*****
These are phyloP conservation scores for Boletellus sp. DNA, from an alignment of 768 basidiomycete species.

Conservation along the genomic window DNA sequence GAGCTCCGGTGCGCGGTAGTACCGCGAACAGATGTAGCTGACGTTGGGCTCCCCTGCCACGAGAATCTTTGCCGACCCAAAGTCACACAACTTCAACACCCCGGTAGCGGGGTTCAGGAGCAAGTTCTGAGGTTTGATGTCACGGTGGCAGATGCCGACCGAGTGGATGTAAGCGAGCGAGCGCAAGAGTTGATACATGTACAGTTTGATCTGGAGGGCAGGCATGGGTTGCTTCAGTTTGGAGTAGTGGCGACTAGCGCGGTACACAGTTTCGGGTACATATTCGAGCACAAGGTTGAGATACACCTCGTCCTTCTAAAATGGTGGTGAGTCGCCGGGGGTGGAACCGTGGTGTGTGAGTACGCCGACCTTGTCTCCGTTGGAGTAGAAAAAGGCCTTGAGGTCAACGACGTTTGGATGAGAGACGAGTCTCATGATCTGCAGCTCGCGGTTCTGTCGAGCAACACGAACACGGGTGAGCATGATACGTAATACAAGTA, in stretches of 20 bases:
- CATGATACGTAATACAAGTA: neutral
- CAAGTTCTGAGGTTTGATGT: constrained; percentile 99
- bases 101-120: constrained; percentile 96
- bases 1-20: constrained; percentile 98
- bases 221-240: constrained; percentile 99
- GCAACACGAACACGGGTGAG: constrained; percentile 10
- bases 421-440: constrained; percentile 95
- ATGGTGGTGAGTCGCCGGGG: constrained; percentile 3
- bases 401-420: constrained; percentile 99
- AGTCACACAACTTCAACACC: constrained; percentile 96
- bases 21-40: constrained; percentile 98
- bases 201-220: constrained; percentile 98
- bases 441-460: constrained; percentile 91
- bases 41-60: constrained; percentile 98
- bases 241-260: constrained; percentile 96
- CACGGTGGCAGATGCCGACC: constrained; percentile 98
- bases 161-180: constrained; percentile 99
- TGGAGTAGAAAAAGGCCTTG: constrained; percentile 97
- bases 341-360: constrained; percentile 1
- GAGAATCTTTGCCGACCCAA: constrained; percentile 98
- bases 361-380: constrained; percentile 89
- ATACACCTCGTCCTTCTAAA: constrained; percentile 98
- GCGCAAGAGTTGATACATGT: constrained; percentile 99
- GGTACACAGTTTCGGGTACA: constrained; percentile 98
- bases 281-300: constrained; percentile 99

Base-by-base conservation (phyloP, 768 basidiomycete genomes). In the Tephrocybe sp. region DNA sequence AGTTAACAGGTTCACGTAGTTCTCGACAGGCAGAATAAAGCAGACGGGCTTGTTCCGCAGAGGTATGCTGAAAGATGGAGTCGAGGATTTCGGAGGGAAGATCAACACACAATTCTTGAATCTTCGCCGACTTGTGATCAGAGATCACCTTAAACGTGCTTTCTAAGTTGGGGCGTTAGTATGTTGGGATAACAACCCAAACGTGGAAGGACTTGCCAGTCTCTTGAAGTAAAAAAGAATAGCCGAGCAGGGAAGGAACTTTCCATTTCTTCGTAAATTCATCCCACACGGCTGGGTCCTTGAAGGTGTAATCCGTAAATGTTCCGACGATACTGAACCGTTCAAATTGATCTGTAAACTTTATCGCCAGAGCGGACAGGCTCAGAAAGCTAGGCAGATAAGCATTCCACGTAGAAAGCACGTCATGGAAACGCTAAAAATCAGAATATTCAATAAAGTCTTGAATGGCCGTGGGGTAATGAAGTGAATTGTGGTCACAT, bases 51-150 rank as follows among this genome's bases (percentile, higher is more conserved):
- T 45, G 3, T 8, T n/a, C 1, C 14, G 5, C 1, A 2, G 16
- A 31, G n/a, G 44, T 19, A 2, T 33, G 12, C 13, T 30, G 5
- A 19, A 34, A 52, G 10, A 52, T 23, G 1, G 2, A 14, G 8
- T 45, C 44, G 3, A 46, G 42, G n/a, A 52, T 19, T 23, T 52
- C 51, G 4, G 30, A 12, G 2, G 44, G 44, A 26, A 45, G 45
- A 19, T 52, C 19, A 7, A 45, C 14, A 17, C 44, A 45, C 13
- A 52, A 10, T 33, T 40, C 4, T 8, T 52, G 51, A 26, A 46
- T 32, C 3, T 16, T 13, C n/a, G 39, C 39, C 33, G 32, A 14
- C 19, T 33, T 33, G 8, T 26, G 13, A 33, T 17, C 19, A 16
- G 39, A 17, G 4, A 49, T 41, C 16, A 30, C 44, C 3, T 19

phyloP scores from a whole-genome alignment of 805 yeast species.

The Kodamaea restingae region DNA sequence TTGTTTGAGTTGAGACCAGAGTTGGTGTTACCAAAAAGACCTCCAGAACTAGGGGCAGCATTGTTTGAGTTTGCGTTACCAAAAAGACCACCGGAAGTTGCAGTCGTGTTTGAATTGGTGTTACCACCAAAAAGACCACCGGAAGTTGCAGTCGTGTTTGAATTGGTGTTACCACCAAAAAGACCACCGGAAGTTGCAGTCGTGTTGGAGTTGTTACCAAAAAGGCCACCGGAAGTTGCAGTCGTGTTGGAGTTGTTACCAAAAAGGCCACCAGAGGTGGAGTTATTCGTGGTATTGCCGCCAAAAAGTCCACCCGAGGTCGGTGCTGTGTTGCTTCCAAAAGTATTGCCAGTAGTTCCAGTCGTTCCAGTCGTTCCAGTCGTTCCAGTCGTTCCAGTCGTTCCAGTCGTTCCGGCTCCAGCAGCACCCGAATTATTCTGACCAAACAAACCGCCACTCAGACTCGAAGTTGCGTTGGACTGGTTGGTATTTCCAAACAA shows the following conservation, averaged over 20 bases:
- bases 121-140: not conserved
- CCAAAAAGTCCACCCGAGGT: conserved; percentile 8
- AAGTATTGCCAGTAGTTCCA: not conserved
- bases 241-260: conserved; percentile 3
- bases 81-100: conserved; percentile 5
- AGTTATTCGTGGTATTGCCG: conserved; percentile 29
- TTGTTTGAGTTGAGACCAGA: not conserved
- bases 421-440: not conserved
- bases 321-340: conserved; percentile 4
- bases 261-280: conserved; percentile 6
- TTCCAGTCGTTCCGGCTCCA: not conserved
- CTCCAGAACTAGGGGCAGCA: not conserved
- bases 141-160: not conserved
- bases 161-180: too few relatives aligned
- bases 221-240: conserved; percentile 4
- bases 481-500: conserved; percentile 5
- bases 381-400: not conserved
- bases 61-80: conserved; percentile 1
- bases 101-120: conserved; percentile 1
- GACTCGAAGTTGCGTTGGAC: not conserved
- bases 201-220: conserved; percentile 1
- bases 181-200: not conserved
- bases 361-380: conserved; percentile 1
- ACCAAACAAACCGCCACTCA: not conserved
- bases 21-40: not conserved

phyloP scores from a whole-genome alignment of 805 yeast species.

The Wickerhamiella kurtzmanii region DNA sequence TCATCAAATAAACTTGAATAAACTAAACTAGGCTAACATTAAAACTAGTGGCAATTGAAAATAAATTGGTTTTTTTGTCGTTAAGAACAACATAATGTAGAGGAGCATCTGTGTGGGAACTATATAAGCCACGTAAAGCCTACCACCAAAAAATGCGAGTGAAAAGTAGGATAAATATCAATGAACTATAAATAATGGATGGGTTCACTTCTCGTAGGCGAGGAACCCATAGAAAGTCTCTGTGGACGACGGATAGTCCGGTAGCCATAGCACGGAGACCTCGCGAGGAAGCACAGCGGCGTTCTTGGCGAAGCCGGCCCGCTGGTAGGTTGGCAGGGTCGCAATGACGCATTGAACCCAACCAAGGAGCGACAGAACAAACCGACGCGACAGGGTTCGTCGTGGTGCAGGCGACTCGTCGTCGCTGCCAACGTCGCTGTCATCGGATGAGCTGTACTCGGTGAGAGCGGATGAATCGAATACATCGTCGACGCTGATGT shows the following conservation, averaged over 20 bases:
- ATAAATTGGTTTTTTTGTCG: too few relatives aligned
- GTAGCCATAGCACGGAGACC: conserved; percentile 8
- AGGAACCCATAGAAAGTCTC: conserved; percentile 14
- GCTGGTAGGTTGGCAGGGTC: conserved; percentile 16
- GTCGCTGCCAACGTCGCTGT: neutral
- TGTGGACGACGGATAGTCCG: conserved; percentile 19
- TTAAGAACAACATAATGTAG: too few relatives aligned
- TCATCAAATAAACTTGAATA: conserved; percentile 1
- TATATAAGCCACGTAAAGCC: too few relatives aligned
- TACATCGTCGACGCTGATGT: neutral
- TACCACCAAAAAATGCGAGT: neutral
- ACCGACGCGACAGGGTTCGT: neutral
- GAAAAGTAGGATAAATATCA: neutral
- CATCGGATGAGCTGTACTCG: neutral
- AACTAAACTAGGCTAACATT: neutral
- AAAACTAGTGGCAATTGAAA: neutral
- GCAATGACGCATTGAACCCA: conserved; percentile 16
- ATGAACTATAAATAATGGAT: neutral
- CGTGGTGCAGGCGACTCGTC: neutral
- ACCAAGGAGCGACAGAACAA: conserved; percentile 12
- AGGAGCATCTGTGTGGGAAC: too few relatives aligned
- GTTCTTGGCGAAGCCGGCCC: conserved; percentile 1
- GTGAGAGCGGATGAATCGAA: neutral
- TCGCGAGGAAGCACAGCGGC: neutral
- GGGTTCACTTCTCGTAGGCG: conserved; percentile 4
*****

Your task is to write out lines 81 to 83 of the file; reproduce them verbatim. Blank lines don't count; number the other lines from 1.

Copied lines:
- CATCGGATGAGCTGTACTCG: neutral
- AACTAAACTAGGCTAACATT: neutral
- AAAACTAGTGGCAATTGAAA: neutral